Whether it’s for financial, academic or personal reasons, a traditional four-year college isn’t in the cards for everyone. Community colleges have long offered the opportunity for people to get started (or restart) their education without having to go into debt, so why have so many Americans recently opted for more expensive for-profit colleges that are regularly criticized for spending more on acquiring students than they do on teaching them?
With so many for-profit colleges under scrutiny by state and federal regulators for deceptive marketing practices, low graduation numbers and the highest rates of student loan delinquency, you might think it would be a simple decision to choose a community college.
Choosing The Wrong PathImage courtesy of Xavier J. Peg
But according to the College Board, between 2000 and 2009, the for-profit college sector went from enrolling just 3% of all post-secondary students in to accounting for 9% of all students. During that same time period, two-year public colleges’ share of students dropped from 43% to 40%.
While two-year schools have a reputation as a place to get started on a longer college career, both for-profit schools and community colleges are full of students who are not fresh out of high school, with the majority of students at both types of college being between 25 to 40 years old.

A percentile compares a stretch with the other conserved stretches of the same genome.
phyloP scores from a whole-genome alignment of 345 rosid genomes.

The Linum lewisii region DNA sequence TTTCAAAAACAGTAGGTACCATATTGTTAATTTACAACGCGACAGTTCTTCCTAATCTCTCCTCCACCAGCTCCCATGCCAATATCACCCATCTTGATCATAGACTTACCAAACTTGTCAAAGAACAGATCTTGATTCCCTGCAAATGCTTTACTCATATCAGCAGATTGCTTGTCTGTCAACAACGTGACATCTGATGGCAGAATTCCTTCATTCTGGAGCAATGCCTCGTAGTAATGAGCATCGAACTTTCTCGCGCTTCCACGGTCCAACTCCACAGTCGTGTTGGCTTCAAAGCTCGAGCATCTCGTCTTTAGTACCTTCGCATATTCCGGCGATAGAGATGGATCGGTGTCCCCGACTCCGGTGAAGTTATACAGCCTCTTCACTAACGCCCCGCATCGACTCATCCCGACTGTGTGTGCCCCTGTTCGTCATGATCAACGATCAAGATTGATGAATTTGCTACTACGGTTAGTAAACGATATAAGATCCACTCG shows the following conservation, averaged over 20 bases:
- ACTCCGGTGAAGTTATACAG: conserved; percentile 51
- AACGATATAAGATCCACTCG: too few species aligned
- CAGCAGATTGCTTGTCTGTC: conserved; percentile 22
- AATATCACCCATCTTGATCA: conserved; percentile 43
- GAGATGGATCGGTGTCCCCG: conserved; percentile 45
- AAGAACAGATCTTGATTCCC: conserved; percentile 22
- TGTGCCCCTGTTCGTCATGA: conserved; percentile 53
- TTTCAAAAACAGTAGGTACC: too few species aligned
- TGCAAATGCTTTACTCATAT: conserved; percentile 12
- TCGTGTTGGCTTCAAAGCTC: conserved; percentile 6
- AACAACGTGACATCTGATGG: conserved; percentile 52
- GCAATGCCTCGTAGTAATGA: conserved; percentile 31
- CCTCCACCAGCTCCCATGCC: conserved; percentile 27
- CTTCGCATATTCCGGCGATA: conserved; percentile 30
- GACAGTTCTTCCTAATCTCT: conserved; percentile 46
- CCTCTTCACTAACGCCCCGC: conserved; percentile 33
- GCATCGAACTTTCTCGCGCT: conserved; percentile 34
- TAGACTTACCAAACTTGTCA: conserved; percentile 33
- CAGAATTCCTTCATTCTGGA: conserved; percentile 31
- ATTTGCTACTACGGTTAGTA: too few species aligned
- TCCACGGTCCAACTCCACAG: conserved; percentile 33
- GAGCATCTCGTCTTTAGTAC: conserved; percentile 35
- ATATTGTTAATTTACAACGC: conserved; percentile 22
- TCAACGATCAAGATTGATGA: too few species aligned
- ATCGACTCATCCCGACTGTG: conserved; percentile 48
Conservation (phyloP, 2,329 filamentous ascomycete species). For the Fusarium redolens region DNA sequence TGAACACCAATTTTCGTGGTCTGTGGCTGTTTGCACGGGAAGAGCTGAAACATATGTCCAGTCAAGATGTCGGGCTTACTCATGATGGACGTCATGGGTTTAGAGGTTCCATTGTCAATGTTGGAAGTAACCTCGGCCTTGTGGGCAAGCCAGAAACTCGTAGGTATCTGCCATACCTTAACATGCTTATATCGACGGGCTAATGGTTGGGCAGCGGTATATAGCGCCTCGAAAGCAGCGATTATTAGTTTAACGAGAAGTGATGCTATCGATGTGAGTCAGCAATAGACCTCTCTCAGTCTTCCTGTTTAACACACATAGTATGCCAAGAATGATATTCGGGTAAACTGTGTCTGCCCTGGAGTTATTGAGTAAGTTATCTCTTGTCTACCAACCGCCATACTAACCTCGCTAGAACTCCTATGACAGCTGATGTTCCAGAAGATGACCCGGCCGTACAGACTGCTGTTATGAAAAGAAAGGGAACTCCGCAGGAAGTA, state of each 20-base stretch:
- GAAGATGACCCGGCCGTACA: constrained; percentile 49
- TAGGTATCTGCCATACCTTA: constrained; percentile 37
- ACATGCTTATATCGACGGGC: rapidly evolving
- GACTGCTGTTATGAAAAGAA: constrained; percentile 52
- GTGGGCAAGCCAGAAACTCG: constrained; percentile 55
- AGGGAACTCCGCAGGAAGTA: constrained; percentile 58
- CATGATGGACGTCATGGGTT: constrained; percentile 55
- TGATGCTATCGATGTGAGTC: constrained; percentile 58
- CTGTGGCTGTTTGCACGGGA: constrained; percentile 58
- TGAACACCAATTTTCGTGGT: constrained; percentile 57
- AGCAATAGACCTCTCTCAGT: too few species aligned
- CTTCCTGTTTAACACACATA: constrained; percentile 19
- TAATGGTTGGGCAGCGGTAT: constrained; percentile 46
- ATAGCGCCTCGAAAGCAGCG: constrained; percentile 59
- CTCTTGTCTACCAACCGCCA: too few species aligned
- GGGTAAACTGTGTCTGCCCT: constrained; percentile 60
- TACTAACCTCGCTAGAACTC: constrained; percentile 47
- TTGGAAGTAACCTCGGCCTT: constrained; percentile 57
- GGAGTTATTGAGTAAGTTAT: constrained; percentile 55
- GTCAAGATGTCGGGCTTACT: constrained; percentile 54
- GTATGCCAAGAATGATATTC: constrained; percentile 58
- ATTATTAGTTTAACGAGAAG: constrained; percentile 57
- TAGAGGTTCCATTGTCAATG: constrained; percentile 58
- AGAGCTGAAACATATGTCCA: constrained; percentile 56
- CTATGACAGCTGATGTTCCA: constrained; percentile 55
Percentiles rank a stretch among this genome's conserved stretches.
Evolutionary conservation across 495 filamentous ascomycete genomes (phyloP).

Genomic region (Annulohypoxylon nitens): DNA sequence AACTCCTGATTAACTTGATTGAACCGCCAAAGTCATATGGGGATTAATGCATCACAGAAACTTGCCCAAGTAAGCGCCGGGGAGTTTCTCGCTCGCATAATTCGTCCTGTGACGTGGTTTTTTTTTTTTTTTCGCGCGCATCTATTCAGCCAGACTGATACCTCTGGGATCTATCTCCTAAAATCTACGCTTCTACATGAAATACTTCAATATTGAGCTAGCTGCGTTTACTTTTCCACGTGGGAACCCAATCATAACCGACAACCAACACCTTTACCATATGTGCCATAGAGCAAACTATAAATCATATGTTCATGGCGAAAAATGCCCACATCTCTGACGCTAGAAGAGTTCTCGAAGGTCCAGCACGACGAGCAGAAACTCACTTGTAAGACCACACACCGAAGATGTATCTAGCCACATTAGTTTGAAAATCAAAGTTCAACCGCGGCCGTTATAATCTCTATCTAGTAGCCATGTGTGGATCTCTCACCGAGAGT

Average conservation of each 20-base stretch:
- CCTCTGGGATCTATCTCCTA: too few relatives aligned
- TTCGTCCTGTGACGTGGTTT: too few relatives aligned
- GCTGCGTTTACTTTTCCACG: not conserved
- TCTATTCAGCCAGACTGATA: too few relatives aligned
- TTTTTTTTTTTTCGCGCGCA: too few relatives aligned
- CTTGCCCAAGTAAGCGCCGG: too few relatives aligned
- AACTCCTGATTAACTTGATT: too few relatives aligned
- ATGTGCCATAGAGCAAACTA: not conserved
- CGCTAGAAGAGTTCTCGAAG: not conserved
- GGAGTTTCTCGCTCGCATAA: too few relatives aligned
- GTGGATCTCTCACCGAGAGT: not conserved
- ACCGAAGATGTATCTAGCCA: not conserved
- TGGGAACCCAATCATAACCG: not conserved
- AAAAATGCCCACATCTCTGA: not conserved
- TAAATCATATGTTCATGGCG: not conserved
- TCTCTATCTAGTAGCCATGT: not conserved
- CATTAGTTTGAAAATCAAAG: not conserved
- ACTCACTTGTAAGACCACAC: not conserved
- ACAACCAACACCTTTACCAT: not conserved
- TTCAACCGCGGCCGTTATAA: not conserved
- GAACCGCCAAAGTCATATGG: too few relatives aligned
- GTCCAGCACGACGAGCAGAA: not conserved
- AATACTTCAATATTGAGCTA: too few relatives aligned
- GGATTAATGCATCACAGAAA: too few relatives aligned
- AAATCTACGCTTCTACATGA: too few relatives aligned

Where one can see a difference in the demographics between community colleges and for-profit schools is income.
According to research [PDF] from the Institute for Higher Education Policy, community colleges are split almost evenly between students coming from poverty and those from above the poverty line. Meanwhile, low-income students at for-profit schools outnumber the rest of the income groups by more than three to one:
So how do expensive for-profit colleges convince so many low-income students to take out loans rather than just sign up at the local community college?
The decision to go with a for-profit school often comes down to three things:
Marketing: For-profit schools outspend all other types of schools on advertising and marketing by a factor of more than 20:1
Convenience: For-profit colleges make it as easy as possible to enroll for classes and qualify for loans
Flexibility: Features like online classes and multiple campuses make for-profit schools more attractive to students with families and busy schedules
Not Your Parents’ Two-Year CollegeImage courtesy of bluwmongoose
For-profit schools and community colleges may have a significant amount of overlap in certain course and program offerings, but the for-profit industry has managed to position itself as providing something different — and more “college”-like — than you’d expect to get from your local CC.
Community colleges are often viewed as a stepping stone for students who would like to attend four-year universities in the future and many of these schools grant associate degrees, in addition to non-credit programs like English as Second Language or continuing education courses for people just looking to expand their educational experiences without committing to a specific program.
Meanwhile, for-profit schools market themselves not as starter schools or places for curious folks to dabble in new topics, but as colleges that provide start-to-finish education, with some offering everything from non-degree certificates to PhDs.